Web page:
Talk to Your Doctor

CIU can be hard to diagnose and is best treated by a specialist like an allergist. If you think you might have CIU, talk to an allergist about your symptoms and options for managing CIU.

Doctor speaking to patient about CIU

An Allergist’s Perspective

Hear from allergist, Dr. Neeta Ogden,1 on recognizing signs of CIU, the journey to diagnosis and how a specialist like an allergist can help.

DR. NEETA OGDEN: CIU stands for Chronic Idiopathic Urticaria. This is a skin condition characterized by hives, that can be severely itchy, and occur spontaneously. They last for six weeks or more, which is why it’s called Chronic. Idiopathic means we don’t know the cause of the hives, and Urticaria is a medical term for hives. CIU occurs in approximately 1.5 million people, it’s twice more common in women than men, and it tends to affect people between the ages of 20 and 40 years old.


Of every ten people who have chronic hives, at least seven of them have CIU. Because symptoms come and go without a known cause, people seek out triggers. This can include elimination diets, switching detergents, and other lifestyle changes. CIU can be hard to diagnose and treat. This form of chronic hives is best treated by a specialist like an allergist. An allergist is a specialist trained to diagnose, treat, and manage allergies, asthma, and immune system deficiencies that can affect different parts of the body. It’s important that you talk to your doctor about your experience with CIU. CIUandYou.com has resources that can help guide the discussion with your allergist. In close partnership, you and your doctor can manage your disease together.

Talk to Your Doctor: Discussion Guide and Symptom Tracker

Your allergist will ask you questions about your symptoms, how long they have lasted, how you feel and any factors that may make your condition better or worse. Before meeting with your allergist, it is helpful to track your symptoms. Download a discussion guide with a symptom tracker here to help you prepare for your visit.
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The Journey to Getting Diagnosed with CIU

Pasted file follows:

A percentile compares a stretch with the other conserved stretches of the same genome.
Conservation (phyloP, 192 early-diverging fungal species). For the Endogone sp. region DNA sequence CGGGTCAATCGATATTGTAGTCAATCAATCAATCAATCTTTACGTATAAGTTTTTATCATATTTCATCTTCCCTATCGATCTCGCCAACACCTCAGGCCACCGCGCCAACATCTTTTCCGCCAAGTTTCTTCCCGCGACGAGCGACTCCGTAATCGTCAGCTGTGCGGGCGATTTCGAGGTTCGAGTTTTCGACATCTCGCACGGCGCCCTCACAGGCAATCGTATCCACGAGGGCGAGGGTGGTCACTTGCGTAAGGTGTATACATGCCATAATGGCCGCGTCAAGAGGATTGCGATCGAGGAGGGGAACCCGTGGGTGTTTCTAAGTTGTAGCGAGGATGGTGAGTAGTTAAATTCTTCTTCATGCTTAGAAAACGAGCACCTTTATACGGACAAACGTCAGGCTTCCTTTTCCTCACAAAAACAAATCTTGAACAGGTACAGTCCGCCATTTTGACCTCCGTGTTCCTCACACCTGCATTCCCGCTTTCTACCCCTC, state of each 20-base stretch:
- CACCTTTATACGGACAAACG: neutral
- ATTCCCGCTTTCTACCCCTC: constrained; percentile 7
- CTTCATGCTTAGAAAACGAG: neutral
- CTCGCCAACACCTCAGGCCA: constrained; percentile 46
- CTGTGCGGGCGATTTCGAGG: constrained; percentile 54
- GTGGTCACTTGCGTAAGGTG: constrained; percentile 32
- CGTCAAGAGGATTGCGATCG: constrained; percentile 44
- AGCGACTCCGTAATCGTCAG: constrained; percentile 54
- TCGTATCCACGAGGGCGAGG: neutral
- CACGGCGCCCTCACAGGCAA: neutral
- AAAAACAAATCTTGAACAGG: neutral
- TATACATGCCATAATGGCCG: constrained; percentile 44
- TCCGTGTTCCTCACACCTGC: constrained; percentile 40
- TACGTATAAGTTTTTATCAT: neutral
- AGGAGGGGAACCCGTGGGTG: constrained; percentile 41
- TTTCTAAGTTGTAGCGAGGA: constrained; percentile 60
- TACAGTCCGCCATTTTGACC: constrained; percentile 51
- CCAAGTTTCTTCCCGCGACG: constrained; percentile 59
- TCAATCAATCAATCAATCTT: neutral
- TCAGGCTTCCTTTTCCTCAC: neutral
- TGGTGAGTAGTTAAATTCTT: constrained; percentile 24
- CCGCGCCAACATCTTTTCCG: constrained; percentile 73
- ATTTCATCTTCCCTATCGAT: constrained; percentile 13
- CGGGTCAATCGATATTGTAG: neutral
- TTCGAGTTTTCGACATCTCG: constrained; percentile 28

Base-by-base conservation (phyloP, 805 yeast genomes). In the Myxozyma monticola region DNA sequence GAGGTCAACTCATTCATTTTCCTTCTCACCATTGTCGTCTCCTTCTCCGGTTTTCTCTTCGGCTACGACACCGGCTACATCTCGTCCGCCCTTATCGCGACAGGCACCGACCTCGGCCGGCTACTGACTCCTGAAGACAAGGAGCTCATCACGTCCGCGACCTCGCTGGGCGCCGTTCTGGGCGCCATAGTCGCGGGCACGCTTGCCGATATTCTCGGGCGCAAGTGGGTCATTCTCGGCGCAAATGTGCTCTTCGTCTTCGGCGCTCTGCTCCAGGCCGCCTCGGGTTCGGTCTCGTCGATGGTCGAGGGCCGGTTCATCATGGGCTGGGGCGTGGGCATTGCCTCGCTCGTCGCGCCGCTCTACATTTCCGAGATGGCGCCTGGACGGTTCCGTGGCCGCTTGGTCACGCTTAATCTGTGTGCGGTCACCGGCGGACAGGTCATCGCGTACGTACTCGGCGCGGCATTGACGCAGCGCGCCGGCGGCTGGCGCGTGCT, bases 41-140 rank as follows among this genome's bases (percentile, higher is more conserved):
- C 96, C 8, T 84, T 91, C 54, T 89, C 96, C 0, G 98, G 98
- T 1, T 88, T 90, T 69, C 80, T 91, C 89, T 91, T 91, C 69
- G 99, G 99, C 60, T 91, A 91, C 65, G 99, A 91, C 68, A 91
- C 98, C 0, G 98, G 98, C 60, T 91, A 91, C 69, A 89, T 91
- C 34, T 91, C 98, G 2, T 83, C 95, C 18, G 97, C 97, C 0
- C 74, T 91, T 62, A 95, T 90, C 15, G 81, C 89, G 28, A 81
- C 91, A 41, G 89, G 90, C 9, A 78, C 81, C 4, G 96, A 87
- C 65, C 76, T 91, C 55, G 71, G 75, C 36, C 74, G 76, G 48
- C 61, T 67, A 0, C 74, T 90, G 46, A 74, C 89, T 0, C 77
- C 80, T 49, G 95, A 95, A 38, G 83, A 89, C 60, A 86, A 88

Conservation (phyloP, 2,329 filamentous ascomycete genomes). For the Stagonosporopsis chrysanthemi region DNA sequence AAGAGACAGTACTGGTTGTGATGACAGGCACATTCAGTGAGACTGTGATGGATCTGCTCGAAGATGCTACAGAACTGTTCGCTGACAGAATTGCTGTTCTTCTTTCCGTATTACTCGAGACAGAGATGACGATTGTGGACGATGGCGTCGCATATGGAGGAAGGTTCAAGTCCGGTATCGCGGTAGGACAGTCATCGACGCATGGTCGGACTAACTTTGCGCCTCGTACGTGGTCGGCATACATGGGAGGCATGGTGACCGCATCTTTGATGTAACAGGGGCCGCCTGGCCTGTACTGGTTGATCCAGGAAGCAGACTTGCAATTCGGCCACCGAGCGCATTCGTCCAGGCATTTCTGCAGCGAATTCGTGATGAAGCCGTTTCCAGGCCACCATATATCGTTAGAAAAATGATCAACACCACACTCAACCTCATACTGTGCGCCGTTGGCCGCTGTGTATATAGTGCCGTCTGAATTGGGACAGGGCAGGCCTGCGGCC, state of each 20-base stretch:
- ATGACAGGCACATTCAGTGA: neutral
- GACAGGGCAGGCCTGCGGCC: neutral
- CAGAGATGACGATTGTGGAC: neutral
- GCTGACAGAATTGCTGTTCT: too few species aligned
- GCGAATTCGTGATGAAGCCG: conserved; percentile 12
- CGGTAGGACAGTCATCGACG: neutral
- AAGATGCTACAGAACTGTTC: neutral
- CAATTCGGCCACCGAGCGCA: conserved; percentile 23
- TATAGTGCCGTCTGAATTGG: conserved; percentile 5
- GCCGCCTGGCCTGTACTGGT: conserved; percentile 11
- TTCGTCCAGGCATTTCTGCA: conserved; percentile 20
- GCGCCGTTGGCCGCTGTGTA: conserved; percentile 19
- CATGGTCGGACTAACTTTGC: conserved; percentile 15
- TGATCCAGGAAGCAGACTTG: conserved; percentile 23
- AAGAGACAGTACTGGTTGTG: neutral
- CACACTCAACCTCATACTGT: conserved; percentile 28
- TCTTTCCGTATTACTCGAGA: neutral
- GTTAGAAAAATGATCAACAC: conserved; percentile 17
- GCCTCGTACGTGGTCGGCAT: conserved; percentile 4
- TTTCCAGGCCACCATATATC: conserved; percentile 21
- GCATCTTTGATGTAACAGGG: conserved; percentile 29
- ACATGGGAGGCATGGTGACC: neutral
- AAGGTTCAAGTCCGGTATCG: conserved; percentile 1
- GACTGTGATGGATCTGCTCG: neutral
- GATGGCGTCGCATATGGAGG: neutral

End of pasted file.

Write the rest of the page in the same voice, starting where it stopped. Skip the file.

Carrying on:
If you have hives, you may wonder when to see a doctor and what type of doctor you should see. If your hives last for several weeks, schedule an appointment with an allergist, as they specialize in diagnosing conditions like CIU.

Vicki’s Journey

Actress and comedienne Vicki Lawrence,2 best known for her roles on The Carol Burnett Show and Mama’s Family, shares her story to help other patients like her who live with chronic hives. Watch as she shares her experience of finding a diagnosis and managing her CIU.

Vicki Lawrence: So we went to our allergist that we’ve known for years. And he said, “Hives. Almost everybody breaks out in hives at one point or another in their lives.” It was six weeks of doing literally everything you could think of when the doctor said to me, “I think I’m going to diagnose you with CIU.” And I said, “Okay, great. What is CIU?” He said “It’s Chronic Idiopathic Urticaria.” And I honestly thought it was such a mouthful, I was pretty sure he had probably made it up.


He said, “Chronic means that it has now lasted for six or more weeks. Idiopathic means that I can’t tell you why it’s happening.” And Urticaria is just like the doctor has to have a fancy word for hives. So my doctor, I was really fortunate that he was familiar with CIU. So we were able to put a treatment plan together for me that, that worked.


  1. Dr. Neeta Ogden was compensated for her involvement in the CIU and You campaign.
  2. Vicki Lawrence is compensated for her involvement as a spokesperson for the CIU and You campaign.

Learn more about managing CIU.

Living with CIU

Learn About a Treatment Option for CIU